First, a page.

To get a flight rating you usually need classroom, simulator, and flight hours, this can vary. For example, if you’ve already qualified on the MH60 or UH60 helicopter you may not need as many sim, flying or classroom hours as somebody who has never flown one.

To get any GI Bill payments you need to be in possession of a private pilot’s license and a FAA medical certification.

Payment amounts vary depending on what type of school you are going to

  • If you are enrolled in a degree program that consists of flight training at a state college you can basically expect to get your full cost paid for by the GI Bill, and you get a monthly housing allowance and books-and-supplies stipend. However, this is very rare, there aren’t a lot of state colleges offering flight training.

 

  • If you are enrolled in a degree program that consists of flight training at a private college, you can be reimbursed up to the full cost of the training or the legislatively mandated national maximum amount (whichever is less) each year. You may also receive a monthly housing allowance and books-and-supplies stipend.

 

  • If you are enrolled in a vocational flight training program you can be reimbursed the cost of the training up to the annual maximum amount which is mandated by law. Currently, that annual maximum amount is around $13,000

Tuition Assistance Top-Up

If you’re on active duty, you may use Tuition Assistance. Tuition Assistance is a benefit paid to eligible members of the Army, Navy, Marines, Air Force, and Coast Guard.

While Tuition Assistance technically can pay the full cost of your college tuition, in reality most branches will normally pay a maximum of 75 percent of the actual tuition. You must pay for your books and other expenses out-of-pocket.

This is where Tuition Assistance Top-Up comes in. The Tuition Assistance Top-Up program will pay you your GI Bill to make up the difference between what Tuition Assistance pays and what your actual charges are.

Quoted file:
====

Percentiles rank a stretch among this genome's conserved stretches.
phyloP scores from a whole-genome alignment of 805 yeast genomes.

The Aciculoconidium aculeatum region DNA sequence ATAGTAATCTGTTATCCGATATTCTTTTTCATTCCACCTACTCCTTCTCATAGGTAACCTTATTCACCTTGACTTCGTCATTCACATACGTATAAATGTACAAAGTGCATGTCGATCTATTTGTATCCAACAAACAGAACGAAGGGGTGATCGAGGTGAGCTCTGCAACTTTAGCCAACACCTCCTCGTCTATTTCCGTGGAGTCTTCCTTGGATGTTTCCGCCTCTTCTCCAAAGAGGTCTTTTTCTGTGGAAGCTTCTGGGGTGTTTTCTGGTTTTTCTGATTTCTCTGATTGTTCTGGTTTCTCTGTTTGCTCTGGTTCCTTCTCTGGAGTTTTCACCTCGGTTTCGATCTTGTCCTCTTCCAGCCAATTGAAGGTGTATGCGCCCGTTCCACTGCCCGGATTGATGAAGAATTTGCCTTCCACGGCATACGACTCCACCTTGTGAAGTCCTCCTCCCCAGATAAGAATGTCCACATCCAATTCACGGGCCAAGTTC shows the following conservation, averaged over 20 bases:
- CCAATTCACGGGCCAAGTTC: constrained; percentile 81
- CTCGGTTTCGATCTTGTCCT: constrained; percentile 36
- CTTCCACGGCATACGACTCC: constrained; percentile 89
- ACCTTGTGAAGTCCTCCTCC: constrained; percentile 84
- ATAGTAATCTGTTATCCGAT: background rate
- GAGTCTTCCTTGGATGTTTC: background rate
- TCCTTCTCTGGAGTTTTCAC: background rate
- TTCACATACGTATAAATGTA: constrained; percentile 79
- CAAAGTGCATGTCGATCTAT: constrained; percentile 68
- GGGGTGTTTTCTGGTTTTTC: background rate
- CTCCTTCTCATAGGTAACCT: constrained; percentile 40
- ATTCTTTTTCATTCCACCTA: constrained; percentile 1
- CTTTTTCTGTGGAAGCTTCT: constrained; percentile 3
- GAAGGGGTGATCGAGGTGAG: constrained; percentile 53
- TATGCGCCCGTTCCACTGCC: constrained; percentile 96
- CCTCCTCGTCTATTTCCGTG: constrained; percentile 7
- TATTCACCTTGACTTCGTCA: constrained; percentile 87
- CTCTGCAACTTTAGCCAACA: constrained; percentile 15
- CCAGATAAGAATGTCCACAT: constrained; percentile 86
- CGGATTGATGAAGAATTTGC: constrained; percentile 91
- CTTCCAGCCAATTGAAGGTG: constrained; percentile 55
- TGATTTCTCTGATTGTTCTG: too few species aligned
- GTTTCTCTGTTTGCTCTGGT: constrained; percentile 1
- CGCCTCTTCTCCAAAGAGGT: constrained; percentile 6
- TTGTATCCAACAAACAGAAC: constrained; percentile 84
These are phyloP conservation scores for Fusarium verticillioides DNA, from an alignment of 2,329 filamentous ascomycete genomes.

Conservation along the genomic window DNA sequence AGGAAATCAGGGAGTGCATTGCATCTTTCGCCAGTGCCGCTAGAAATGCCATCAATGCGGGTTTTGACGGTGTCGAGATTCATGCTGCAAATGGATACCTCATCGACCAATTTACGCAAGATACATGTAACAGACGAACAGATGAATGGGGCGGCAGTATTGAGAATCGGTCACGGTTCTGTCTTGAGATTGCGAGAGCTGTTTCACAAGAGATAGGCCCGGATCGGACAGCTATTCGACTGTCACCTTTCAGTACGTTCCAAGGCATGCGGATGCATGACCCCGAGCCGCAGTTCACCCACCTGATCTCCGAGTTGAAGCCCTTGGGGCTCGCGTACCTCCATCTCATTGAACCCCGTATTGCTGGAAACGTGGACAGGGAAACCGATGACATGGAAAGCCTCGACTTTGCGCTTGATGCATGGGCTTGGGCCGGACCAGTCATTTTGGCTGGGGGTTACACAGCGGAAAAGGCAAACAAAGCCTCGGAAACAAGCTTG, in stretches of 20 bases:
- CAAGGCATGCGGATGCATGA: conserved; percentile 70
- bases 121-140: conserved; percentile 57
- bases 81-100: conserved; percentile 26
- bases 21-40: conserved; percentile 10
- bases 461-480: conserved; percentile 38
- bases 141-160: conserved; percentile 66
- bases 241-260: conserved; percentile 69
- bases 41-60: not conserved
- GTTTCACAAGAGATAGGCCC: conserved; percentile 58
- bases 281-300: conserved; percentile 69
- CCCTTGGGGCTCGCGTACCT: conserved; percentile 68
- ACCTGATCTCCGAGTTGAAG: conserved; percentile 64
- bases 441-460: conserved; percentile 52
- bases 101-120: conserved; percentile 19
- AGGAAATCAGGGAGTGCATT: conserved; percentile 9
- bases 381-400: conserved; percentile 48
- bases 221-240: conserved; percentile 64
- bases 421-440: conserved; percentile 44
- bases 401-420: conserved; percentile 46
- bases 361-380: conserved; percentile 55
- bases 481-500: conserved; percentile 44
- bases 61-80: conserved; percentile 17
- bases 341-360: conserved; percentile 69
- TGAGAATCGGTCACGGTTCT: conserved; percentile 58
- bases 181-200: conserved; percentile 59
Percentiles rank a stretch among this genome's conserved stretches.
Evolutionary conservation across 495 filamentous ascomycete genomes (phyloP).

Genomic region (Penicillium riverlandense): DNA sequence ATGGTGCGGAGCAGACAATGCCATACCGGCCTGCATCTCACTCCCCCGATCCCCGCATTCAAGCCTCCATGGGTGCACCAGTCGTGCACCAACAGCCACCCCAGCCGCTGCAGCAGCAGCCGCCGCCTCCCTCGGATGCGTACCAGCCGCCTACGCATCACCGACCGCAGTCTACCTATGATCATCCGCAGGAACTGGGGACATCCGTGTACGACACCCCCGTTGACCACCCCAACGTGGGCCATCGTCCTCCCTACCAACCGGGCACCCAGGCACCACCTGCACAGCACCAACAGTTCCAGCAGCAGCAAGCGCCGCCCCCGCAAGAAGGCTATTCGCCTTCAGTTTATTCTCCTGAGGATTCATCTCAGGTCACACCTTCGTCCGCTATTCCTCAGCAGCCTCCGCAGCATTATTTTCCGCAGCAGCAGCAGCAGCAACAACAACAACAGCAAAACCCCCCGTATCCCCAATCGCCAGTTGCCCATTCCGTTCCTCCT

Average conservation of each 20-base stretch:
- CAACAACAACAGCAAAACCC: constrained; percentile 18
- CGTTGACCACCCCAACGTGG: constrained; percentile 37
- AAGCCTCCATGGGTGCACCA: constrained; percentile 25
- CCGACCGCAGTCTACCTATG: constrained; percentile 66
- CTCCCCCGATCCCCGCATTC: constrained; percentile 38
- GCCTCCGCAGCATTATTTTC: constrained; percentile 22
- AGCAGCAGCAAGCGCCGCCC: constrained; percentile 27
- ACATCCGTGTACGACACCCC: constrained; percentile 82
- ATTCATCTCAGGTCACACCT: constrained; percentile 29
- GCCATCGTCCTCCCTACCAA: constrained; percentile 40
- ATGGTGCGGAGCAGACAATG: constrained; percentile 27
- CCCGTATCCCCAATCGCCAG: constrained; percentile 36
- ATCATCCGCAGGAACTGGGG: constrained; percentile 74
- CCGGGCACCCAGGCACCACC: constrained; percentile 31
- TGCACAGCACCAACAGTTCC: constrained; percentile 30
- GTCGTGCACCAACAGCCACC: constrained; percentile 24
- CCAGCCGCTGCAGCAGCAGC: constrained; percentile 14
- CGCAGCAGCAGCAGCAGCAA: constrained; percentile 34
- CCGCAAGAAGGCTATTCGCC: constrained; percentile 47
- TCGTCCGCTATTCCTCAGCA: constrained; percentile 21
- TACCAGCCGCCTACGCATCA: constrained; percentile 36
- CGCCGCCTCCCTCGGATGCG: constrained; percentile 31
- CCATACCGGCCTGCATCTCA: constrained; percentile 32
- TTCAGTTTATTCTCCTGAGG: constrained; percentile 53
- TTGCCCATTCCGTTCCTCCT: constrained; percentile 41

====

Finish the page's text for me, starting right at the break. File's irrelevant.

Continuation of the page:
Tuition Assistance Top-Up can be a good or a bad use of your GI Bill. Normally, it isn’t a good one and not we’d recommend.

Using Tuition Assistance Top-Up is a good deal if you plan to use Tuition Assistance to complete a degree while on active duty, and don’t plan to continue your education after service. Tuition Assistance Top-Up can also be helpful for just taking a few courses with Tuition Assistance while on active duty. Then you can save most of your GI Bill to use after you get out of the military to complete your education.

You need to consider carefully your own situations, and check with your education officer or counselor, before applying for Tuition Assistance Top-Up.

 

Tutorial Assistance

OK, you’re going to college and having a hard time of it, in fact you may be close to failing your classes, don’t despair. The GI Bill will even pay you to hire a tutor to help you get back on track with your classes.

The VA will pay you up to $100 a month for a private tutor, up to a maximum amount of $1,200. The tutor must meet the college’s qualifications and can’t be a close relative.

 

So, as you can see if you are eligible for the Post-9/11 GI Bill you have lots of different options on how you can use it. The GI Bill is a great benefit that most people don’t get, make sure you use it.